Ir’s been fun to do some redesign and alignment of the ds106 web sites. I’ve long had an interest in trying to make the ds106 Assignments site into more of a template that could be used to create similar sites, and that just got a little bit closer to possibility.

The entire 106 fleet is a WordPress multisite, the main site and the Daily Create site both use the Parallelus Salutation theme, so they were easier to coordinate; the one change was using incorporating the stressed 106 logo as part of the TDC. They both use menus at the top, and I’ve set up the rightmost ones to be “ds106” navigation ones.

ds106 new 250
tdc new 250

The ds106 Assignments site was a different beast. It is built on a 960c theme, one of the generic 960 grid system themes. I gave brief thought to trying to render it in Salutation, but it’s a hugely customized theme, and I was not even sure how to do taxonomy archives in Salutation. As is the design is a close-enough match.

The front page used a lot of graphics, and they were all hard code into place (to add a new assignment group meant a new graphics and the template edited):


The “Mission ds106” title was another graphic with its tagline “An anthology of new media projects” that really was not too explanatory. Not only that, I was unable to find the original graphics or even fonts used to modify those graphics.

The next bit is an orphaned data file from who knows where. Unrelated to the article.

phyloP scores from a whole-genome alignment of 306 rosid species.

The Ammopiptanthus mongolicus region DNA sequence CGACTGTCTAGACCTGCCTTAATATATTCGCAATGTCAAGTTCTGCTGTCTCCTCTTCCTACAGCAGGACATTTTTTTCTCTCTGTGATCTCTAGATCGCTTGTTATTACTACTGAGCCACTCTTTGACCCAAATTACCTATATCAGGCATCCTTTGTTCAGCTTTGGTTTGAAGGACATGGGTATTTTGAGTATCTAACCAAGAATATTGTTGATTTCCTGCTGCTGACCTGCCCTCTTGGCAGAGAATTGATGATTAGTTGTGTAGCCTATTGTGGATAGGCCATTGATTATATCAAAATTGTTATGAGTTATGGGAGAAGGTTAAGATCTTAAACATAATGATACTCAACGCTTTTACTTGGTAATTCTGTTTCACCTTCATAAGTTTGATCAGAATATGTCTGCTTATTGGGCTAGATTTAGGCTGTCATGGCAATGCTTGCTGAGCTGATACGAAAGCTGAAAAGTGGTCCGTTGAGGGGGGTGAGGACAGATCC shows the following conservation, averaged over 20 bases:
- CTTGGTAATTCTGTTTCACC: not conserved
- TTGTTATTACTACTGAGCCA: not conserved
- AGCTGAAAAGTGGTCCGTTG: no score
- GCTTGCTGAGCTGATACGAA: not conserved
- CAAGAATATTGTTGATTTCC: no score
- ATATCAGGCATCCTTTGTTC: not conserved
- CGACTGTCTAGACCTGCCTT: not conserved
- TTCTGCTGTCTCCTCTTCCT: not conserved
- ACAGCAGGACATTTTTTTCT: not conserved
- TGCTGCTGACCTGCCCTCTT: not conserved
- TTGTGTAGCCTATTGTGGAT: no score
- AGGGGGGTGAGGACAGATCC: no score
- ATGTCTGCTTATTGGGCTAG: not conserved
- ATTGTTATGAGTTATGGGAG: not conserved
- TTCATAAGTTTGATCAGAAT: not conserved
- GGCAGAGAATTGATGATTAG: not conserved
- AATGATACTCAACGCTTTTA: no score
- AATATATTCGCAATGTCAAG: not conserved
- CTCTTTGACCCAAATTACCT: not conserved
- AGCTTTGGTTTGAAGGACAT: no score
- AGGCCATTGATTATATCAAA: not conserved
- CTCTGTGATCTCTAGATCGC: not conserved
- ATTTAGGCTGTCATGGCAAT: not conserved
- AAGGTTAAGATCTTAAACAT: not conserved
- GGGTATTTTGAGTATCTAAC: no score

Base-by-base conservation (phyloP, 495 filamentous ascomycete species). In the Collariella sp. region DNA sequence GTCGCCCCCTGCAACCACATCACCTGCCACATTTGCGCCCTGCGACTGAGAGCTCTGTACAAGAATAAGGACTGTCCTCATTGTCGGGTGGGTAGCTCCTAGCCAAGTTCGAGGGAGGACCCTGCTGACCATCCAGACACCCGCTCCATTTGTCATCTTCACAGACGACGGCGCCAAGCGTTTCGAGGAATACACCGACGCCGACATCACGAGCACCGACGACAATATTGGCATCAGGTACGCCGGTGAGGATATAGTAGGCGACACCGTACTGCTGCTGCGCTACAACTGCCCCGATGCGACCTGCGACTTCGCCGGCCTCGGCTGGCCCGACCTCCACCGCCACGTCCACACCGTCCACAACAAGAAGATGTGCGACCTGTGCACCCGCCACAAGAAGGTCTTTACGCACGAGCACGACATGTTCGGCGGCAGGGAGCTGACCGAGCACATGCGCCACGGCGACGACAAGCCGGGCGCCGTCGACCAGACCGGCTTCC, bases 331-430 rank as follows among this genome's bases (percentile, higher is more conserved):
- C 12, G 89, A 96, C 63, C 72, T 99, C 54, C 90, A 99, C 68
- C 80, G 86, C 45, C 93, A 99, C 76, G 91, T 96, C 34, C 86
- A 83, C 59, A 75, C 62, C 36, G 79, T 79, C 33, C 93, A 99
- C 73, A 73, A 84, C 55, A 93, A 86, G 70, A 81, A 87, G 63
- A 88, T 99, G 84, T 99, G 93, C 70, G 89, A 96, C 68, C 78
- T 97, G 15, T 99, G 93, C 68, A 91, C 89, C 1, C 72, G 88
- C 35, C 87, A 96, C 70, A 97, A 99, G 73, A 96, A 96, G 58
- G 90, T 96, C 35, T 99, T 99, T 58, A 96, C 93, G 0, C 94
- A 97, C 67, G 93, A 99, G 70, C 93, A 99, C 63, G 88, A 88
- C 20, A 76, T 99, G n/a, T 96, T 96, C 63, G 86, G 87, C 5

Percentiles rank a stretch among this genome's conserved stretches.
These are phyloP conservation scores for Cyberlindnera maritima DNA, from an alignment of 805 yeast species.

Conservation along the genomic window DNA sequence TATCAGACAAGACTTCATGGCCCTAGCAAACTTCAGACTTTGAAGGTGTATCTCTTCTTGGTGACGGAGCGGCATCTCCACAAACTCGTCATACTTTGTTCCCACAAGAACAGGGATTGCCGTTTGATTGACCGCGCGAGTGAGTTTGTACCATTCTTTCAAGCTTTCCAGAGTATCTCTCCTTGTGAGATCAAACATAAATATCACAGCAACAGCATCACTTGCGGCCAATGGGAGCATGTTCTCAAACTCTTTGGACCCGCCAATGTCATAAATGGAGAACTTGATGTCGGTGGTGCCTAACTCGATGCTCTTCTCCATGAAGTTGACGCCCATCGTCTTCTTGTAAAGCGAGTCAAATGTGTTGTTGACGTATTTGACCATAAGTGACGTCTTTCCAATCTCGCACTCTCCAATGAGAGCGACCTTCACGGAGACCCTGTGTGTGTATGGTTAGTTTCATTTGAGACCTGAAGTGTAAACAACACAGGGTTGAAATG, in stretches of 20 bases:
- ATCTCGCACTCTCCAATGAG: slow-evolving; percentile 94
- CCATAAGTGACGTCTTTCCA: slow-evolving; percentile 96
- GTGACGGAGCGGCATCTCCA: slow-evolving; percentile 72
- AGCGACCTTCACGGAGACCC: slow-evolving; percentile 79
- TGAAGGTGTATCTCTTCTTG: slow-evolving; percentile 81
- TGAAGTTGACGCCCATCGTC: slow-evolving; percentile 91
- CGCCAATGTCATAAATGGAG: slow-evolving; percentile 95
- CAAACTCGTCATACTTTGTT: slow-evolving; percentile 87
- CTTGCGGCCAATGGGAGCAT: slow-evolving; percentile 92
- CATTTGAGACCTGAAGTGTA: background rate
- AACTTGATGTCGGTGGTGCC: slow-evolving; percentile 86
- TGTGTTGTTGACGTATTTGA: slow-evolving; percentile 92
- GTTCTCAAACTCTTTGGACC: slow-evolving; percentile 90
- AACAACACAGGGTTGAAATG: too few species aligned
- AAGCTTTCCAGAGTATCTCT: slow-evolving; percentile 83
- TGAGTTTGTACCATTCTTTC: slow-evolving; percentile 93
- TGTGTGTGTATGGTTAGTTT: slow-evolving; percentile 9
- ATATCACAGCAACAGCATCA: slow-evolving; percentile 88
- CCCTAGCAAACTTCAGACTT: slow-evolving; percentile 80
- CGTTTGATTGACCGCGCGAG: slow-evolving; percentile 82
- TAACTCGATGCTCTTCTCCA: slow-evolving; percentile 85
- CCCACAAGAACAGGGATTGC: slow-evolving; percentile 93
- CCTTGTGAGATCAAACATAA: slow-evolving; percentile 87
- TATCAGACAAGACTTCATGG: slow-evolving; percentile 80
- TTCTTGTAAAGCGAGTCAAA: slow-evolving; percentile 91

Likewise, the interior page template used some hard coded icons, which looked nice, for the top navigation. Not easy to update or make more generalized:

assigne icon header

My plan was then to implement the built in WordPress menus for the top navigation, so it would be common on all pages (and be flexible to edit) and maybe to make those front page main icons also be menu driven.

I found a great resource in Justin Tadlock’s Goodbye, headaches. Hello, menus! — it was an open tab in my browser for like 2 weeks, and I think he even changed his blog theme by the time I got back to it.

Getting the WordPress menus implemented was easy, a few lines in my functions.php to enable creation of 2 new built in menus:

This enabled me to start organizing the menus in WordPress:

ass menus

I deleted the old stuff from the header.php template (adding in a new 106ish logo for the left side) and set in the code for basic menus:

What I ended up with was a completely unformatted menu (a simple list). It’s a start.

My first abortive effort was to try and copy out the CSS from the Salutation theme, but it is pretty convoluted and rested on some jQuery and other javascript code libraries to work. And it did not work.

Rewind. It should just be a matter of finding some other CSS and JS code to do drop down menus. They must be a dime a dozen or less. I came across Superfish, a jQuery driven set of code for managing drop down menus and a Capability post about how to add this to WordPress.

Kavin’s approach was to re-arrange the directory structure for the superfish plugin, but I left it as is, putting it in place inside a “sf” directory of my theme folder.